I had class in the morning so I packed my props into a bag and prepared to head out. However, my sign was bigger than my body (not much of a feat) so I had to carry it separately. As I left my apartment I got one of those delightful cat calls we all know and love, except this time I was prepared. I held the sign over my ass in response to him so the conversation more or less went as follows:
"Hey baby, mmm those are some tasty legs"
"WOMEN ARE STILL OPPRESSED"
It was pretty liberating.
But it only got better.
My giant poster board was soon accompanied by a pregnant belly, a poofy floral dress, red lipstick, and a platinum blonde wig (the contrast with my eyebrows was in fact as frightening you'd expect). I was about to waddle down the steps to the 6 train, but something across the street caught my eye. It was City Hall. I smoothed my wig, held up my sign, and I crossed that street. I know I wasn't protesting a law, but I simply couldn't resist.
Now I was ready for my ultimate mission. I was taking that 6 train all the way up and all the way down.
Everyone was staring at me from the moment I walked on the subway. There were reactions- a corporate man rolled his eyes, a girl giggled, but for the most part it was a quick glance and then they were over it. So I figured I needed to up my game.
At the next stop I loudly removed my heels and replaced them with slippers. A man in the corner started laughing and I couldn't help but laugh with him as I was being pretty outrageous- even for me. At the following stop I pulled out a duster and started dusting the seats. That hooked the tourists. They asked if they could take some pictures so I happily obliged and offered them the statement I had typed out to explain my purpose in this MTA excursion.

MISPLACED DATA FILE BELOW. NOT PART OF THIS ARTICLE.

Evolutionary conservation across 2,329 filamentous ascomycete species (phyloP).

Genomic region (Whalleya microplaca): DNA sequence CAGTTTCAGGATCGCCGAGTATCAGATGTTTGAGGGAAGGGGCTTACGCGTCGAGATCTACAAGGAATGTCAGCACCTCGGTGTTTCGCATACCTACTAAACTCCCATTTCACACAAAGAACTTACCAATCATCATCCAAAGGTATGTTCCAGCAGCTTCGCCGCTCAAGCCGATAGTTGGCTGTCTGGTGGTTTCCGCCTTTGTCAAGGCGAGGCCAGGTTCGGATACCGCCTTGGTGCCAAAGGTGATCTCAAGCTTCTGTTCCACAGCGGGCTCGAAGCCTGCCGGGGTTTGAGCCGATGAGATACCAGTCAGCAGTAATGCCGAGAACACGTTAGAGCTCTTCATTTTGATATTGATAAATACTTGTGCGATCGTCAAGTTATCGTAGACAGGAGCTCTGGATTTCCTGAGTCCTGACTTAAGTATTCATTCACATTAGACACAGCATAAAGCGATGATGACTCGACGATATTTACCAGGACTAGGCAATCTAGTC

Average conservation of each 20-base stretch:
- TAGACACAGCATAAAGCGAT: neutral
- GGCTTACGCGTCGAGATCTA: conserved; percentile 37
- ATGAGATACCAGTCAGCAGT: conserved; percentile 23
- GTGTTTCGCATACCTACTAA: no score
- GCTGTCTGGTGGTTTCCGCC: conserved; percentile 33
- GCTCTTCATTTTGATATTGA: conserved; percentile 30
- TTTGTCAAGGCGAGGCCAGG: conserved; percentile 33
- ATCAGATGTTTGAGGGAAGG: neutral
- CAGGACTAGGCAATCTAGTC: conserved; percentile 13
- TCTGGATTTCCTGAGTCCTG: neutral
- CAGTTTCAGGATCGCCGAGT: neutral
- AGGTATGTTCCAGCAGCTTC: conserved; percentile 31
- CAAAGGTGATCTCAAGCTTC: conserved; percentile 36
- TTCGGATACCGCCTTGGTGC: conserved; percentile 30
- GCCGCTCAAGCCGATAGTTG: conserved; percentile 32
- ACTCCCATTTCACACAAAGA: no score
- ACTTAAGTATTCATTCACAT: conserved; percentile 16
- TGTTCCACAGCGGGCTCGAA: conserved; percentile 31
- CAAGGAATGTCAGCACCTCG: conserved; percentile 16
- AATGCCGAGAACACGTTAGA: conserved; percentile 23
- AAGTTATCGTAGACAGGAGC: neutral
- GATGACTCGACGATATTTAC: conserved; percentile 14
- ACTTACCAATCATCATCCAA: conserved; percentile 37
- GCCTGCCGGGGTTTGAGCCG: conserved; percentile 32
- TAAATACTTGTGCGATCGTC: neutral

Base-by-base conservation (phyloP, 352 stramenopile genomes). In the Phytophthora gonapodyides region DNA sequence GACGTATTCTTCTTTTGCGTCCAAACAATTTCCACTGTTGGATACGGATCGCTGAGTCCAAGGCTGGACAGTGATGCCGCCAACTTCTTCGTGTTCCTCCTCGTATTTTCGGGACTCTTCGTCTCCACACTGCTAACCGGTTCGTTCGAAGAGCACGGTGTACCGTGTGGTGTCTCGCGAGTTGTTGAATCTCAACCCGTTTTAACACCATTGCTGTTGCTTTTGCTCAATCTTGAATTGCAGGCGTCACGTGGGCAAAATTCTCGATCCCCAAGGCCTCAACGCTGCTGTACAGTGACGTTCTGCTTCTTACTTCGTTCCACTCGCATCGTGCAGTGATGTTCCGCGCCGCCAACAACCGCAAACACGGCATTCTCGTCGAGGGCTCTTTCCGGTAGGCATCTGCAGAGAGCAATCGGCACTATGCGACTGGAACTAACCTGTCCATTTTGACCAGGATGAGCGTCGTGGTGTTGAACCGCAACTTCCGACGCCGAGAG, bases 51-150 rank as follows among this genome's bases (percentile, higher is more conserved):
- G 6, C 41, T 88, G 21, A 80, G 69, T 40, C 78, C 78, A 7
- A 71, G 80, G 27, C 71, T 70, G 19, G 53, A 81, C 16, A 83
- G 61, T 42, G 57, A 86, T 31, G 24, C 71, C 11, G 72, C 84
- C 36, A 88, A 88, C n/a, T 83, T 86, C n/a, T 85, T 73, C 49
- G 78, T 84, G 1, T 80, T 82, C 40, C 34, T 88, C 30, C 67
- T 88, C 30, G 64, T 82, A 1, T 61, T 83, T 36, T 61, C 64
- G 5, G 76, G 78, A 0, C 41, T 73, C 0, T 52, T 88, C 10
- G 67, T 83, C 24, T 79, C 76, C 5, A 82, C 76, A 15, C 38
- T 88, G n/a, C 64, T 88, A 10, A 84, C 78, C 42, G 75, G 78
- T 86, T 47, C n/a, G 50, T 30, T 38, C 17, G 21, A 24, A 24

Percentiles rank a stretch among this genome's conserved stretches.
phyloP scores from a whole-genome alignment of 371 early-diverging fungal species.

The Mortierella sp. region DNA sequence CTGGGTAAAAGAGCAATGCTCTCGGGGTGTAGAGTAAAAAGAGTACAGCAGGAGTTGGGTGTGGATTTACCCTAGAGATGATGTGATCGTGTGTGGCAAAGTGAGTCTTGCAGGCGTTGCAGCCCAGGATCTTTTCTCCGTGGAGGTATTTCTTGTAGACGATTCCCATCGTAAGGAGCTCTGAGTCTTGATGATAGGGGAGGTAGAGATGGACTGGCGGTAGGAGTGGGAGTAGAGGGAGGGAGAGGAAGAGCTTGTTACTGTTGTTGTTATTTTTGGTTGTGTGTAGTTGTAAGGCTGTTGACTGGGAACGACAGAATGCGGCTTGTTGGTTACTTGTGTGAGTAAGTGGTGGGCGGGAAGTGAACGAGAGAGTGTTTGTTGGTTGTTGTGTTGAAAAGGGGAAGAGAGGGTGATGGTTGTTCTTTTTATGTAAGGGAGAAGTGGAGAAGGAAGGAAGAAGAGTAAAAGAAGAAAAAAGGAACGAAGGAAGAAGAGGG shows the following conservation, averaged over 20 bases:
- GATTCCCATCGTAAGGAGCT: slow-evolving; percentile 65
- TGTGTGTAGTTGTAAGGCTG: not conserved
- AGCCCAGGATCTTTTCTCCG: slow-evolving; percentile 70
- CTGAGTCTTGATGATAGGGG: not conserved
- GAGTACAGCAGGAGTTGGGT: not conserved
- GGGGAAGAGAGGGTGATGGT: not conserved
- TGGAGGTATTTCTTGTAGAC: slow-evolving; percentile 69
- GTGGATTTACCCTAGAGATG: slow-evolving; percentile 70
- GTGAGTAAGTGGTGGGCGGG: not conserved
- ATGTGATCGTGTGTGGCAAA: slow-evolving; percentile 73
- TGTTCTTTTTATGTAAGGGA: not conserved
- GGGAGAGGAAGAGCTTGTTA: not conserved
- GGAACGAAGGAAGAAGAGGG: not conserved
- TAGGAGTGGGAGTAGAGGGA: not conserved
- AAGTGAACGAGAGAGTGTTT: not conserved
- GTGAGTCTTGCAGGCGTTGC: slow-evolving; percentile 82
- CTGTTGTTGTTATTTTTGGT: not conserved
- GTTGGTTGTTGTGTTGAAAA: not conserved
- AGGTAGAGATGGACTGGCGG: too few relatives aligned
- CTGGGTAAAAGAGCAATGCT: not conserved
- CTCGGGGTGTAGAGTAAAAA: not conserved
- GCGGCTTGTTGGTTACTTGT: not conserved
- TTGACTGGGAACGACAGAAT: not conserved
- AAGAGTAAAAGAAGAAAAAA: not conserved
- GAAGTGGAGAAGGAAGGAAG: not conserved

Now that one person was reading the statement everyone was curious. So before I knew it I was passing it out to the majority of the cart. It was thrilling to see people reading something I wrote and taking an interest in something I'm so passionate about.
I could go into more detail, but I'll just brief you as it's Friday night and you're probably getting ready to go out for drinks.
-The majority of people who asked me for a statement were gay men (of course thats merely an assumption, if we ever knew for sure our lives would be a lot easier...)
-The age of women who asked for a statement ranged from about 28-55.
-Most men wearing business suits rolled their eyes and some changed cars
-The only people who rejected my statement when offered were girls on the Upper East Side
-A group of teenagers in Harlem asked me if I was from the Tyra show
-Some people actually thought I was pregnant and were really nice to me. They were just as mean to me when they found out I wasn't.
But just as I exited the subway after at least 2 hours of riding, I heard a man behind me chuckle and in his thick accent utter, "only in America."
And I think it was that, more than anything else, which made it all worth it.